Whistleblowing processes

The key is what actually happens in practice, irrespective of what procedure the company thinks it has.

We found three key whistleblowing processes were central to positive whistleblowing outcomes for organisations: procedural justice in their investigations, the level of support provided to reporters by managers and the organisation, and level of interpersonal justice shown by the organisation towards the reporter.

These processes were strongly linked to positive organisational reforms flowing from reports of wrongdoing. But even more importantly, where support was offered to the whistleblower — even though this is not currently being done vigorously or widely — it plays a huge and effective role in containing poor treatment, repercussions and poor outcomes.

Support varied across both practical and emotional support, from intervention in workplace problems to adjustments to the workplace, or access to legal services. But most support was offered by immediate and line managers — creating a whole opportunity for more organisations to do better, by also offering more independent, reliable means of support even in more difficult cases.

Organisational justice is also critically important. Procedural justice, the consistent application of procedures and interpersonal justice, centred around the respect and treatment of the whistleblower, were both strongly related to achieving better outcomes.

State of the ethical culture

If written policies are currently not showing up as key, then how are some organisations and managers achieving these better outcomes? Our research indicates it is because these real-life processes for delivering justice and support are embedded in the management and working culture of those organisations, much more than in the many cases where outcomes are poor.

Awareness of the whistleblowing processes of the organisation is key. Knowing what support for whistleblowers is provided, and knowing how to access this support are some of the strongest predictors that a whistleblower will feel well-treated. Similarly, half of all employees were concerned that they did not know if their report was investigated or did not believe that it was — but where staff knew what happened, the outcomes were better.

Most importantly of all, senior management ethical leadership and ethical behaviour reinforcement in the workplace are both playing a central role in the quality of investigations and the level of whistleblower support — and in achieving better outcomes.

This provides good reason to believe that both are needed. Even if the ethical role modelling of senior managers is strong (talking and even walking the talk), good outcomes are not guaranteed unless ethical behaviour is also reinforced in the immediate workplace experienced by staff, and in the conduct and atmosphere created by more junior managers.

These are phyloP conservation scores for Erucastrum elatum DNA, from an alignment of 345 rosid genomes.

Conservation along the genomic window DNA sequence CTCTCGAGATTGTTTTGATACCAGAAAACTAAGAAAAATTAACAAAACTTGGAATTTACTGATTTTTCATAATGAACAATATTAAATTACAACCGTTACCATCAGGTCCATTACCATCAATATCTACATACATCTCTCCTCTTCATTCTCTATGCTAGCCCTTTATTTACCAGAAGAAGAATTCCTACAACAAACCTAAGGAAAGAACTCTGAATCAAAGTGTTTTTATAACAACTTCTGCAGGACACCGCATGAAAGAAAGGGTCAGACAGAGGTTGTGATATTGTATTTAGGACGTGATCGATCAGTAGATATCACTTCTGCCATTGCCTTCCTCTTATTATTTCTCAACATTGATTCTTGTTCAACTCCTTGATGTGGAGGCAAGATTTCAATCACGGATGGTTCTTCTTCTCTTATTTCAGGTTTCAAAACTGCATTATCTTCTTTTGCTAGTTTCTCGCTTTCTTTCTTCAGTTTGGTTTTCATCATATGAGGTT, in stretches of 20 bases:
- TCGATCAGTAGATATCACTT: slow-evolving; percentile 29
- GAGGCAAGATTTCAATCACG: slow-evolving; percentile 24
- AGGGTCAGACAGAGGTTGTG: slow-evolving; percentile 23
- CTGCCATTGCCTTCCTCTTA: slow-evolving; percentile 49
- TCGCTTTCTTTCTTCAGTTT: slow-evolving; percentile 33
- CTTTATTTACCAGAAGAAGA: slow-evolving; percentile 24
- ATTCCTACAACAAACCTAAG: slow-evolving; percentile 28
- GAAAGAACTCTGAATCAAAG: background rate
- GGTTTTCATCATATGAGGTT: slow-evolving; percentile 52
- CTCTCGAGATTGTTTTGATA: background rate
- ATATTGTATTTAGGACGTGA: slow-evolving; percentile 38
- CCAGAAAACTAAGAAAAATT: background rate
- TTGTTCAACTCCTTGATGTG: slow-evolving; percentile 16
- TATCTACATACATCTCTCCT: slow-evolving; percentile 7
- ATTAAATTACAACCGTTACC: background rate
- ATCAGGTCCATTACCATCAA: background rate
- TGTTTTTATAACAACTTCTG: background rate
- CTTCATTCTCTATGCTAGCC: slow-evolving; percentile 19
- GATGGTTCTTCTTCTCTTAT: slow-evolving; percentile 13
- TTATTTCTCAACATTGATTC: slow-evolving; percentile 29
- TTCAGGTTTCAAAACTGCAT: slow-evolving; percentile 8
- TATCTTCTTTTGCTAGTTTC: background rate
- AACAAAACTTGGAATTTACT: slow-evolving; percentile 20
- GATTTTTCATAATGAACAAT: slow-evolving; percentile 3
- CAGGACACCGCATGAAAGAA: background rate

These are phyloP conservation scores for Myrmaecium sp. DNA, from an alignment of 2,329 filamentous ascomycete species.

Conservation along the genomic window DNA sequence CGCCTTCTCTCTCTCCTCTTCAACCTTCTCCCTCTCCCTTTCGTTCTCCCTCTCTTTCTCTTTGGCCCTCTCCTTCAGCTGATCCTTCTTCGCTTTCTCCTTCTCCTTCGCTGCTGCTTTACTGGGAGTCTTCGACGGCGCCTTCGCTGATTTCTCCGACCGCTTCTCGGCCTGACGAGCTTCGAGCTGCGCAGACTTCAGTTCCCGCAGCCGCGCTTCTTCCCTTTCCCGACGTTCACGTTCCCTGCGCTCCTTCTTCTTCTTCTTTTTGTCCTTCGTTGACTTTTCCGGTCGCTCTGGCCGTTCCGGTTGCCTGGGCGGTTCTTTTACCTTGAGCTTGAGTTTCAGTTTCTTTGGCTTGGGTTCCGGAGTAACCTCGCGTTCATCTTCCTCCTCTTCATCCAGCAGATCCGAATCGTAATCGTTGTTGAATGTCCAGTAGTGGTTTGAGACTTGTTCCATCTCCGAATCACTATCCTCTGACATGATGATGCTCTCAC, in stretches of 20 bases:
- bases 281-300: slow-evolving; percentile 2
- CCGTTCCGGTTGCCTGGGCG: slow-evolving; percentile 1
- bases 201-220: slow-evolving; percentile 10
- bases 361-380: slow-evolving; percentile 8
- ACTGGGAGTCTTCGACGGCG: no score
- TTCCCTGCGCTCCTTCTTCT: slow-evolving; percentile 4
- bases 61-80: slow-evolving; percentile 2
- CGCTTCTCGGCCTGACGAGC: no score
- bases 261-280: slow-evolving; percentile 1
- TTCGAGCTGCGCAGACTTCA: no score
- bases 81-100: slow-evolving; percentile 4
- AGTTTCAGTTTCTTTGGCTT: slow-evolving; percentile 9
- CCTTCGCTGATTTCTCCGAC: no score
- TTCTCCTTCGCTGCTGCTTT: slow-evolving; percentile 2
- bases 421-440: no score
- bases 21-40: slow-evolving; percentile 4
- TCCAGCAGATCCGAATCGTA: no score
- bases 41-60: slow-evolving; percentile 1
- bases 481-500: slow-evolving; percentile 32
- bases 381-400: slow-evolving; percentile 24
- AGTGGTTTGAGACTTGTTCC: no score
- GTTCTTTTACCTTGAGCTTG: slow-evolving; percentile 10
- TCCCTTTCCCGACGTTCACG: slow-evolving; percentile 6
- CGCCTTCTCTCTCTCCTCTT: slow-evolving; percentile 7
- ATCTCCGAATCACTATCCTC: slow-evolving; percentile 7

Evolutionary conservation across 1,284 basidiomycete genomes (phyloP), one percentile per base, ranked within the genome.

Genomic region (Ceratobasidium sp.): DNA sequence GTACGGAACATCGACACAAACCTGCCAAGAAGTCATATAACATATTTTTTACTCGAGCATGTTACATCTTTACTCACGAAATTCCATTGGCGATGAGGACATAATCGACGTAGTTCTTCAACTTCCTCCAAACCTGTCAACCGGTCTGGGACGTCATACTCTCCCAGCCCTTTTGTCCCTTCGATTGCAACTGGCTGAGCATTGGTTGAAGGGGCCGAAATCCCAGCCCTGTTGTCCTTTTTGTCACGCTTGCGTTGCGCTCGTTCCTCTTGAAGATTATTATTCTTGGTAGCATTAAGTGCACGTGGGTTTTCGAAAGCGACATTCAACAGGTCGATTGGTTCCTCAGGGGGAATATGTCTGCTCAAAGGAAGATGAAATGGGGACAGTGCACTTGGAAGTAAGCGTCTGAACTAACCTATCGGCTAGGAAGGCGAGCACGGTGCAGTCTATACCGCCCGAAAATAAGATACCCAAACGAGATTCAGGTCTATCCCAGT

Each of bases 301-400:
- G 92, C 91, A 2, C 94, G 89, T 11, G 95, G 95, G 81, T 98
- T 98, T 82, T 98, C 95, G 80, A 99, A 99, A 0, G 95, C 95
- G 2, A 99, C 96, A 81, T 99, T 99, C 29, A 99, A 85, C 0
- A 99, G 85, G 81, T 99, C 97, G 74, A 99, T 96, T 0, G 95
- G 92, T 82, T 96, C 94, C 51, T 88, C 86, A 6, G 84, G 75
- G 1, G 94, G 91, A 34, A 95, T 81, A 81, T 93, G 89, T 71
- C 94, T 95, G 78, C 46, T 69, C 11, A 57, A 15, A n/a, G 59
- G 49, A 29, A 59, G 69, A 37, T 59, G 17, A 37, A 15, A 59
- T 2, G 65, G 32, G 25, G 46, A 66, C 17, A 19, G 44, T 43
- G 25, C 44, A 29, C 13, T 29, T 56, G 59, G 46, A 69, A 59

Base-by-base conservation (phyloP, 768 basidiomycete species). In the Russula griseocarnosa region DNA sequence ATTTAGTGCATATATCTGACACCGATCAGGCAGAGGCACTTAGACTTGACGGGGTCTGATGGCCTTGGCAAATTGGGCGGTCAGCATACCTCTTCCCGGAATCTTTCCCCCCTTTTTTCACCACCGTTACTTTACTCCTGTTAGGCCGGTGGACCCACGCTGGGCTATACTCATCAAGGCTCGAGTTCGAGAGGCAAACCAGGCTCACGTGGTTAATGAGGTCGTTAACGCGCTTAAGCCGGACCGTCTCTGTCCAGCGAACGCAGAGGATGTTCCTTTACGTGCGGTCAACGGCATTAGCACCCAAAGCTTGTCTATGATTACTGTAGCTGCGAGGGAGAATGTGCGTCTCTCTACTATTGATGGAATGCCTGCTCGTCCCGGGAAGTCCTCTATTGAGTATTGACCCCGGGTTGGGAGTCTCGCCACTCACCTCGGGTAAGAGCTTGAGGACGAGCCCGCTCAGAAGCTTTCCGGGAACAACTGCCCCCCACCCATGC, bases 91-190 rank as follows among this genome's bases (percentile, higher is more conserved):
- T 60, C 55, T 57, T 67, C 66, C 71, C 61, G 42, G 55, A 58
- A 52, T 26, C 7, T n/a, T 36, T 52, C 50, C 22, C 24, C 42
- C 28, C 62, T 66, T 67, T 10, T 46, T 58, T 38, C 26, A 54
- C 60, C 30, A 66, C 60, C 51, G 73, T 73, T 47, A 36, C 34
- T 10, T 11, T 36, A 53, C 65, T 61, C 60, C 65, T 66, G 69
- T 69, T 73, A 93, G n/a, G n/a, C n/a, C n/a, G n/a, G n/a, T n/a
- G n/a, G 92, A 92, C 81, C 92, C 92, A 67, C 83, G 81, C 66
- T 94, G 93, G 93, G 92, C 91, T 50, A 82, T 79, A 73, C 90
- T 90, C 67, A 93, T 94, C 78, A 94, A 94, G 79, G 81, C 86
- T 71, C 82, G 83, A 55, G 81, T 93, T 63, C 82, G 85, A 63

In order to create an environment that creates positive outcomes, ethical behaviours must be perceived to be reinforced in one’s immediate work area, ethical conduct must become a cultural norm, and unethical behaviour should not be tolerated.

Confidence in the organisation’s responsiveness to whistleblowing is strongly associated with better outcomes, but on the other hand, low ethical culture leads to increases in unethical behaviour, clearly discourages reporting, and most of all means that organisations are not getting the benefit of whistleblowing when it occurs. For them, whistleblowing is just trouble and conflict. Whereas for many others, where all these factors come into play, whistleblowing is clearly being grasped as an opportunity — to show justice towards employees, learn from mistakes or failures, achieve better practice, and move on.

Key actions for business and government

Clean as a whistle: a five step guide to better whistleblowing policy and practice in business and government sets out the wide range of practice actions organisations can take to improve organisational and whistleblower outcomes — from the way they assess and manage staff disclosures at the start, and assess and manage risks to reporters, through to their support strategies and the level of independence and strength of board oversight they give their whistleblowing program.

More law reform is likely, especially for the public sector which now needs to catch up with the new Corporations Act standards. And more seamless, consistent rules across all sectors will help see whistleblower protection dovetail more effectively with other areas of good governance and human resource management, and be accepted into the core business of organisations.

For now, the research confirms that making the most of whistleblowing means some hard choices to ensure effective implementation of policies, processes and ethical behaviour within the organisation, together with stakeholder understanding of roles and responsibilities in the whistleblowing process. But where this is achieved, we know that encouraging staff to speak up about wrongdoing, and supporting them when they do, is not only essential for good governance but actually leads to better organisational outcomes.

  1. Brown AJ et al, Clean as a whistle: a five step guide to better whistleblowing policy and practice in business and government. Key findings and actions of Whistling While They Work 2, Brisbane: Griffith University, August 2019.

AJ Brown can be contacted on (07) 3735 3986 or by email at

Material published in Governance Directions is copyright and may not be reproduced without permission. The views expressed therein are those of the author and not of Governance Institute of Australia. All views and opinions are provided as general commentary only and should not be relied upon in place of specific accounting, legal or other professional advice.